After some practice with Centerline Theory defense and attack, the Wing Chun fighter can do both simultaneously and independently. It can be done with two hands at once, moving together. At the same time, each creates its Attack or Defense Pyramid, or with a single movement in a more advanced yet perplexingly simple application. 

Complex Attack- When a fighter applies a block or deflection with one hand while simultaneously attacking with the other, the resulting block/strike combination is known as a “Complex Attack” in CRCA Wing Chun. This type of attack is made possible by the fact that each hand can potentially create either an Attack or Defense Pyramid at any time and that the structure of the Wing Chun movement allows for simultaneous technique from both hands. This type of motion causes no loss of speed or power. Indeed, more speed and strength can be gathered into the attack from the initial momentum of the block, which, while appearing to be completely simultaneous, occurs a split second before the attack. To demonstrate the Gang Da motion, the Wing Chun man first circles the wrist of the Gang hand before snapping/sweeping it downward with a stance turn, Bracing step, or other footwork. This initial momentum goes through the waist and shoulders to the punching hand, which enters halfway to its destination and finishes just after the block snaps to full extension.

Complex Blocks and Double Attacks— Following the concept of creating two independent Attack/Defense Pyramids, it can be seen that Complex Motions involving two Blocking Lines or two Attacking Lines, rather than blending the two, are equally possible. The opponent’s actions primarily determine this. When confronted with a potent attack, closely timed one-two attack, or even a two-handed attack, the Wing Chun fighter may go directly to counter with a two-handed block of his own. This is known to as a “Complex Block.” Similarly, the Wing Chun practitioner can launch two simultaneous or near-simultaneous strikes, one or both of which can also be used to block as they attack. An opponent may find it challenging to deal with this double attack, especially if both are strategically directed toward poorly defended or structurally disadvantaged target areas as determined by Centerline and Facing awareness.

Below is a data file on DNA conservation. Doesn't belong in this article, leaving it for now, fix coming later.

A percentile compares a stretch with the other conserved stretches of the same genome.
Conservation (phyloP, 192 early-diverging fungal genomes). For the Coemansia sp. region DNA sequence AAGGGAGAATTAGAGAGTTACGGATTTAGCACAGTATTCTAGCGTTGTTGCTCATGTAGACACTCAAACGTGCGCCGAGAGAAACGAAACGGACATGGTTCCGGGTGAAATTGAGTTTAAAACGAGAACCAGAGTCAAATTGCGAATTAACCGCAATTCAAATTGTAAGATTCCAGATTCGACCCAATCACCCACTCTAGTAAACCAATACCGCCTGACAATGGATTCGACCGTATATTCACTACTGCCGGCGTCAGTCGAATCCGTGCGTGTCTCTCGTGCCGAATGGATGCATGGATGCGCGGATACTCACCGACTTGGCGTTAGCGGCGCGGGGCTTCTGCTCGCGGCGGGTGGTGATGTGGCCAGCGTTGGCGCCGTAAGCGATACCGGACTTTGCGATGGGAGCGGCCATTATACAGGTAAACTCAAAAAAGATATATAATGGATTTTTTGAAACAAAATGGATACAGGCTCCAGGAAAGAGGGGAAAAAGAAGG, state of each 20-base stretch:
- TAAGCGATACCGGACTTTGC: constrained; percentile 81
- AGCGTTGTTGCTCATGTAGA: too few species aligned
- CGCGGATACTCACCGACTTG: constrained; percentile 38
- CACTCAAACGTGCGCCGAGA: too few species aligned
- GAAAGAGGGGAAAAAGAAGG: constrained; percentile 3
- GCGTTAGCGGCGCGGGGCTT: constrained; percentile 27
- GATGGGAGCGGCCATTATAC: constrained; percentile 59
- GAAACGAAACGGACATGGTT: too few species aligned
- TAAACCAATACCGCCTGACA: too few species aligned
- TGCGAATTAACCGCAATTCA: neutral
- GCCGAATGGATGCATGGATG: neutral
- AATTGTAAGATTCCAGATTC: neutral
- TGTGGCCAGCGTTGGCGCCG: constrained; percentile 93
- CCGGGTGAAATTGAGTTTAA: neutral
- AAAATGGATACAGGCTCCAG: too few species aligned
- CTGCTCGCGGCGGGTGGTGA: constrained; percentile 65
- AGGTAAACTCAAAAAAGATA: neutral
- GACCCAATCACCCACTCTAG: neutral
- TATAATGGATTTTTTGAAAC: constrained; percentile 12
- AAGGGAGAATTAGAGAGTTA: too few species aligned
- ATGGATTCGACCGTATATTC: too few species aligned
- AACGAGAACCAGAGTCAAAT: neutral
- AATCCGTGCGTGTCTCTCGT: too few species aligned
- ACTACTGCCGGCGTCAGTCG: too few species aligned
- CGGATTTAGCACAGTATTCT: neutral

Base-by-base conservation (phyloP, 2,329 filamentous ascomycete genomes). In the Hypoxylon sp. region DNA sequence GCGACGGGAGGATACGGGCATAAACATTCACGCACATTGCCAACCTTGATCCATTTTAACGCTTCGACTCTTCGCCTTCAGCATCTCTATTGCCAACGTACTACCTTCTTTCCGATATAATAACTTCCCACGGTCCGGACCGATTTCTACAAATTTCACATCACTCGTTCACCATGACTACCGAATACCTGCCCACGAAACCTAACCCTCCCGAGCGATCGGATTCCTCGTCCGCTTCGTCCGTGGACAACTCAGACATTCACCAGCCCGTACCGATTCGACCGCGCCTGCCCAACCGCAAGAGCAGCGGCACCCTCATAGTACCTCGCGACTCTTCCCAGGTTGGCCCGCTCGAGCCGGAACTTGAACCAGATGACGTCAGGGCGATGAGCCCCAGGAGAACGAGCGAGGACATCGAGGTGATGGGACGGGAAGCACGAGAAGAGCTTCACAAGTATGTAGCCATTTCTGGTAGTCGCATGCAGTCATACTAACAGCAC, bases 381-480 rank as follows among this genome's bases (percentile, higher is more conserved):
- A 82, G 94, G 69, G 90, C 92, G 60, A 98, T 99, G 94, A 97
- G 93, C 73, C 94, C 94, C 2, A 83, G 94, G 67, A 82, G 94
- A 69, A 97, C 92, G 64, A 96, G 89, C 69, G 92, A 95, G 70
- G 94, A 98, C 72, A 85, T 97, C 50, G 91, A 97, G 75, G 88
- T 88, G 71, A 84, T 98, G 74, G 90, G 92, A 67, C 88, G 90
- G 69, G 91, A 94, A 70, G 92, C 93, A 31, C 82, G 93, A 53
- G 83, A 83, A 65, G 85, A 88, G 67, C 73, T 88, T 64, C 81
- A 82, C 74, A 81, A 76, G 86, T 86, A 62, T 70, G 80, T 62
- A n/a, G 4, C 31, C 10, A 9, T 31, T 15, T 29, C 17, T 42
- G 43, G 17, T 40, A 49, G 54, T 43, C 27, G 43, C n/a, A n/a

One-handed Attack/Defense – Most Wing Chun hand and leg attacks can serve the dual function of attack and defense with a single motion, making them theoretically and strategically more complex while appearing and performing incongruously simpler. This is due to the system’s inherent pyramid structure; each activity is designed to suit a specific need and to reference the Centerline or a Blocking or Attack Line concerning the Centerline. Biu Jee Sau, Jing Jyeung, Chahng Jyeung, Chop Kuen, Gum Jyeung, Inside and Outside Whip or Diagonal Punches, Chau Kuen, Pau Jyeung, and many other Wing Chun multidirectional strikes can be used with the Kuen Siu Kuen principle. All these motions travel in three directions simultaneously, making them more challenging to block while also providing a deflective, penetrating, and wedging action. Even if the opponent blocks the multidirectional shot upward, downward, or to the side, momentum continues to flow in one or two other directions, allowing it to carom off the block and continue forward.